The Holocaust is a foundational part of our Jewish history, and most adults grew up hearing personal accounts from parents, grandparents or their friends. As the generation who survived the Holocaust ages it has become harder to access these first hand accounts and educators struggle with ways to keep this a living part of our history, teaching the sensitivities and the stories to our children.
Though the Rosenbaum Yeshiva of North Jersey held ceremonies on Yom HaShoah that included firsthand testimonials, the teachers and administration felt that they needed to bring more awareness to their students. They created a program for their eighth graders titled “From Roots to Routes.”
“For both the boys and the girls, this was a true humanities project,” said Middle School General Studies Principal Robin Wexler. “All of our eighth grade history and English teachers met and developed the units that would ultimately inspire our eighth graders to remain highly engaged until the culminating event,” she explained. Starting with the grade visiting the Museum of Jewish Heritage, and then hearing first hand accounts from survivors on Yom HaShoah, “the students were truly awestruck after listening to the details of what each individual had to endure,” said Wexler.
As a cross-curricular endeavor, the students learned about the events leading up to World War II in their social studies classes. As part of the English curriculum, the boys read “Night” by Elie Wiesel and “Animal Farm” by George Orwell. The girls read “The Children of Willesden Lane- A True Story of Hope and Survival,” in addition to watching video clips, researching their own family history and selecting a family member’s journey to write about. The students also wrote their own poems or diary entries based on what they learned and how it made them feel.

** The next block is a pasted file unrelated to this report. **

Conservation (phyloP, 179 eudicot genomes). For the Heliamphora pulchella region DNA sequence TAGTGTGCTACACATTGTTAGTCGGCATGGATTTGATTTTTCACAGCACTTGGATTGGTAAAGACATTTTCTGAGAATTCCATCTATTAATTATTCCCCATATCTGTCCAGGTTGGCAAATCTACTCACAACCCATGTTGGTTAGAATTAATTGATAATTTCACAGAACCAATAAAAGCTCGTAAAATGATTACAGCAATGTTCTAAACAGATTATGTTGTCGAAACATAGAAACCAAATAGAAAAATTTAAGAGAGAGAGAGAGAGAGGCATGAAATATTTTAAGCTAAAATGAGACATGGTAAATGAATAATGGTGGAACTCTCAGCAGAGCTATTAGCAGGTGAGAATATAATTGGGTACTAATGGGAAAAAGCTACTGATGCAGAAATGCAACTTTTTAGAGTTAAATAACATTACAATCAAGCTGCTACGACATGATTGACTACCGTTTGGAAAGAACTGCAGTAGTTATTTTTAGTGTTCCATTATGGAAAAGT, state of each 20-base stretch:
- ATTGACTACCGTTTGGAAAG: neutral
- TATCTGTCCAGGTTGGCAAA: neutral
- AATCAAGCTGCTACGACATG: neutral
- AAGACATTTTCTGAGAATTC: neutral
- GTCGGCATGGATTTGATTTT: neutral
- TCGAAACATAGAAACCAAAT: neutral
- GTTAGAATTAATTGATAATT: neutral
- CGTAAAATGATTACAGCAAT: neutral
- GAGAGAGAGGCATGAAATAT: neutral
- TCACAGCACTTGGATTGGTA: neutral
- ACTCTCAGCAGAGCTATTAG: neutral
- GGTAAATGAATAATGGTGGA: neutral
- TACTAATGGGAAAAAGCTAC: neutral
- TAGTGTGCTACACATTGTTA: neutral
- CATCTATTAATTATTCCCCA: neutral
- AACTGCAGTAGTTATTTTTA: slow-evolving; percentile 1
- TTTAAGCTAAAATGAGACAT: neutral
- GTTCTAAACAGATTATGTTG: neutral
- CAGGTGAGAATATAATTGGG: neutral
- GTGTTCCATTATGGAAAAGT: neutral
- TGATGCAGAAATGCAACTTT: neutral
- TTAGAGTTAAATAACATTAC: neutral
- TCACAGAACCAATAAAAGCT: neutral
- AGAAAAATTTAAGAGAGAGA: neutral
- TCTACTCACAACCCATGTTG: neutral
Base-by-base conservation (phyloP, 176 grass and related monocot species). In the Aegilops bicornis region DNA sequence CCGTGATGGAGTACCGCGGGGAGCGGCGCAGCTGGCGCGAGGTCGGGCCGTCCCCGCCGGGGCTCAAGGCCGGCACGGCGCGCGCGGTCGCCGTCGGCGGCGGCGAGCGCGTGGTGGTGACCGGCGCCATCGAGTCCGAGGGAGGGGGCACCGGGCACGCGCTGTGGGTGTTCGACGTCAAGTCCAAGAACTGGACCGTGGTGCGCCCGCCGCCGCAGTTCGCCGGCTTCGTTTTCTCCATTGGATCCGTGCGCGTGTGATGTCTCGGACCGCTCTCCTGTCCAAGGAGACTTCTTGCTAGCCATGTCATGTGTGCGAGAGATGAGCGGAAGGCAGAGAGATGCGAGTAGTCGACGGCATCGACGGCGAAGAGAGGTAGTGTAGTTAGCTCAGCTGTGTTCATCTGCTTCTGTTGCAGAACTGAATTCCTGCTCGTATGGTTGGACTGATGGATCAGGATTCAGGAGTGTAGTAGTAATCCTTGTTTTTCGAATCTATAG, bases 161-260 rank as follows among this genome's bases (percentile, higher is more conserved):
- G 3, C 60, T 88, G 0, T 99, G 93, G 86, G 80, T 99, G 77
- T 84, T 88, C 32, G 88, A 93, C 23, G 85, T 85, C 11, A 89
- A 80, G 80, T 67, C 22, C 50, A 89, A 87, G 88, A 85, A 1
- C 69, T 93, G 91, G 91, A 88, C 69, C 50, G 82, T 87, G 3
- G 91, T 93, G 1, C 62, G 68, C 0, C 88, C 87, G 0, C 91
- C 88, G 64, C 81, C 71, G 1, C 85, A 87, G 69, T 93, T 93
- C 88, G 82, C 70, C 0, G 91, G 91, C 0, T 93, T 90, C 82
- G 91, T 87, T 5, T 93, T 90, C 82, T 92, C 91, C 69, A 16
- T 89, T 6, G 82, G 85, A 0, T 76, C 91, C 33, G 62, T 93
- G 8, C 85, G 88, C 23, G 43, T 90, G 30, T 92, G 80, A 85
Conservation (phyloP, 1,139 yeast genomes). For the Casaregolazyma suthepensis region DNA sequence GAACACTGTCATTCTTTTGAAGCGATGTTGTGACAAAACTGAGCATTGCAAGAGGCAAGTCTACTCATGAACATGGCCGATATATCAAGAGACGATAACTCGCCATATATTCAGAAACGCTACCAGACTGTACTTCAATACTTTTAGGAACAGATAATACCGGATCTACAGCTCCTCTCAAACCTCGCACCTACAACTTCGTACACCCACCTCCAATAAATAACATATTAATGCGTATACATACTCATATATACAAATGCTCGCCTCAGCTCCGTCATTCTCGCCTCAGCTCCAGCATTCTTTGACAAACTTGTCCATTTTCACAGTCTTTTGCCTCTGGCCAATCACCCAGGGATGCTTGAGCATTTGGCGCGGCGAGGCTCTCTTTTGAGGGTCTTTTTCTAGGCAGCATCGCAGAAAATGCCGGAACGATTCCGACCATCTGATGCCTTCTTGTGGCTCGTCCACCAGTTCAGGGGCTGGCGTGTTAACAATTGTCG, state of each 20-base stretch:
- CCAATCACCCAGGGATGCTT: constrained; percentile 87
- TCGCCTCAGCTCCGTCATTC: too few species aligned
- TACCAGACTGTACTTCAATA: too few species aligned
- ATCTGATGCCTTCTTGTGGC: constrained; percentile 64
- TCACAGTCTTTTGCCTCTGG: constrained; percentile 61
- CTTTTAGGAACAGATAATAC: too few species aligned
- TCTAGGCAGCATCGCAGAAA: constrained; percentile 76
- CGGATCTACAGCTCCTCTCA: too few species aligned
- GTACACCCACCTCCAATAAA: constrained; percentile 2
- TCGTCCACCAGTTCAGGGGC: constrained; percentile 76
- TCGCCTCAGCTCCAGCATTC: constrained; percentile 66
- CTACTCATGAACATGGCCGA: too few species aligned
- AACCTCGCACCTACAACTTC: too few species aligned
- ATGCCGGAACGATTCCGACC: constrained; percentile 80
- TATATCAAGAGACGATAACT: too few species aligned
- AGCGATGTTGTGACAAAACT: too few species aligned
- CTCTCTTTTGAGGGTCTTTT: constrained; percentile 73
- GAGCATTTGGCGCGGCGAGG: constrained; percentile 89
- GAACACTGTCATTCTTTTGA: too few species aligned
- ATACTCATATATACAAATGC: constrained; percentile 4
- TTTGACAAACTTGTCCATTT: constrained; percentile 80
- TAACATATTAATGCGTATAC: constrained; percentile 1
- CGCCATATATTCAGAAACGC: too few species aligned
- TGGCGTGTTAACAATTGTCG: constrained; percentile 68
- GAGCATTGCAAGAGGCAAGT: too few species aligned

Different students or groups of students were assigned topics that they researched, wrote about, made projects for and presented to fellow students and parents at a museum type of event on Monday night, June 3. “It was so meaningful to see the boys use their creativity to present a sensitive topic,” said Rifky Shor, parent of an eighth grade boy. “It was so well done and impressive.” The boys’ displays included models of the concentration camps, pieces of artwork, blackout writing and sculptures depicting their understanding of what they learned, and memorials of Holocaust victims.
The girls set up the RYNJ shul as a walk through museum, walking visitors through a timeline of life in the shtetl, to the ghettos, Kristallnacht, Kindertransport, the journey of the Mirrer Yeshiva, as well as concentration camps, stories of the gas chambers and uprisings during the war time periods.
“The students created passionate projects and writings,” said Meitel Mandelbaum, eighth grade social studies teacher. “Their projects reflected each child’s strengths and talents and exemplified insights beyond their years. We were blown away by all they accomplished.”
Together with their Talmud and Halacha rebbe, Rabbi Eliezer Abish, the eighth grade girls also studied halachic questions that came up in the ghettos and during the Holocaust, using the application of their studies over the course of the year to present the questions and answers. The displays were presented to middle school students during the school day and family was able to come and view them at night. Guests who came to visit the exhibits expressed their amazement at what was accomplished, as well as the depth of understanding and sensitivities displayed by the students.
“Studying the Holocaust as part of a bigger picture and learning about all of our families’ past histories made this unit so much more meaningful because it became personal for each one of us,” said Elisheva Kelsen.
“This showed me the importance of finding out and continuing to share our unique family history,” said Shoshana Fischer.
“The event held a great deal of meaning for our students, as they realized it is now up to their generation to keep alive the incredible stories of so many survivors,” said Wexler.
By Jenny Gans